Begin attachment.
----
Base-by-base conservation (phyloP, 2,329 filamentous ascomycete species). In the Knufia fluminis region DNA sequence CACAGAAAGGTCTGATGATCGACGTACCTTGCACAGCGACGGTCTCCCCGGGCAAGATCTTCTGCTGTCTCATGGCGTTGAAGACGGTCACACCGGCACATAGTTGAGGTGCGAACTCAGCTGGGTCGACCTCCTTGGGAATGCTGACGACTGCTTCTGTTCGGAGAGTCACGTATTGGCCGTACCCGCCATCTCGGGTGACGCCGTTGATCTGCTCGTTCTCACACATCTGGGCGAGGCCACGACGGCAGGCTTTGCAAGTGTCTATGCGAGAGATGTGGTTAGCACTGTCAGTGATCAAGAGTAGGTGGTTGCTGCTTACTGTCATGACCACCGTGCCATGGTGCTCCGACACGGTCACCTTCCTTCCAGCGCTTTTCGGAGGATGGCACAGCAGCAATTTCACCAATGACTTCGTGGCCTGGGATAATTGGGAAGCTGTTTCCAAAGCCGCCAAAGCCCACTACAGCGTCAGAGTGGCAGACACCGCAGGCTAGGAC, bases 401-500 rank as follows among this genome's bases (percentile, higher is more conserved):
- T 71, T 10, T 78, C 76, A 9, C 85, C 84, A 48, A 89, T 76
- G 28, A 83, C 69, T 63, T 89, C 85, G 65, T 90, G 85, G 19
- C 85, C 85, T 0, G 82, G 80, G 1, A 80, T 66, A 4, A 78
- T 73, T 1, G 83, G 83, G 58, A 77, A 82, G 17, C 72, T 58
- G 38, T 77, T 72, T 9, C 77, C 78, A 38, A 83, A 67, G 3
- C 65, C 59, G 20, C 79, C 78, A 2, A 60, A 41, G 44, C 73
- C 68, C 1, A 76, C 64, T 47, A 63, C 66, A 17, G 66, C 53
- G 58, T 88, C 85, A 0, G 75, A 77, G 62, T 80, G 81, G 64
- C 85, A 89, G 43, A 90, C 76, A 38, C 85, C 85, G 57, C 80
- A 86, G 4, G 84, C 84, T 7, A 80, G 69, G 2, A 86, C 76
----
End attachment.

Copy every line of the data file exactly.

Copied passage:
Base-by-base conservation (phyloP, 2,329 filamentous ascomycete species). In the Knufia fluminis region DNA sequence CACAGAAAGGTCTGATGATCGACGTACCTTGCACAGCGACGGTCTCCCCGGGCAAGATCTTCTGCTGTCTCATGGCGTTGAAGACGGTCACACCGGCACATAGTTGAGGTGCGAACTCAGCTGGGTCGACCTCCTTGGGAATGCTGACGACTGCTTCTGTTCGGAGAGTCACGTATTGGCCGTACCCGCCATCTCGGGTGACGCCGTTGATCTGCTCGTTCTCACACATCTGGGCGAGGCCACGACGGCAGGCTTTGCAAGTGTCTATGCGAGAGATGTGGTTAGCACTGTCAGTGATCAAGAGTAGGTGGTTGCTGCTTACTGTCATGACCACCGTGCCATGGTGCTCCGACACGGTCACCTTCCTTCCAGCGCTTTTCGGAGGATGGCACAGCAGCAATTTCACCAATGACTTCGTGGCCTGGGATAATTGGGAAGCTGTTTCCAAAGCCGCCAAAGCCCACTACAGCGTCAGAGTGGCAGACACCGCAGGCTAGGAC, bases 401-500 rank as follows among this genome's bases (percentile, higher is more conserved):
- T 71, T 10, T 78, C 76, A 9, C 85, C 84, A 48, A 89, T 76
- G 28, A 83, C 69, T 63, T 89, C 85, G 65, T 90, G 85, G 19
- C 85, C 85, T 0, G 82, G 80, G 1, A 80, T 66, A 4, A 78
- T 73, T 1, G 83, G 83, G 58, A 77, A 82, G 17, C 72, T 58
- G 38, T 77, T 72, T 9, C 77, C 78, A 38, A 83, A 67, G 3
- C 65, C 59, G 20, C 79, C 78, A 2, A 60, A 41, G 44, C 73
- C 68, C 1, A 76, C 64, T 47, A 63, C 66, A 17, G 66, C 53
- G 58, T 88, C 85, A 0, G 75, A 77, G 62, T 80, G 81, G 64
- C 85, A 89, G 43, A 90, C 76, A 38, C 85, C 85, G 57, C 80
- A 86, G 4, G 84, C 84, T 7, A 80, G 69, G 2, A 86, C 76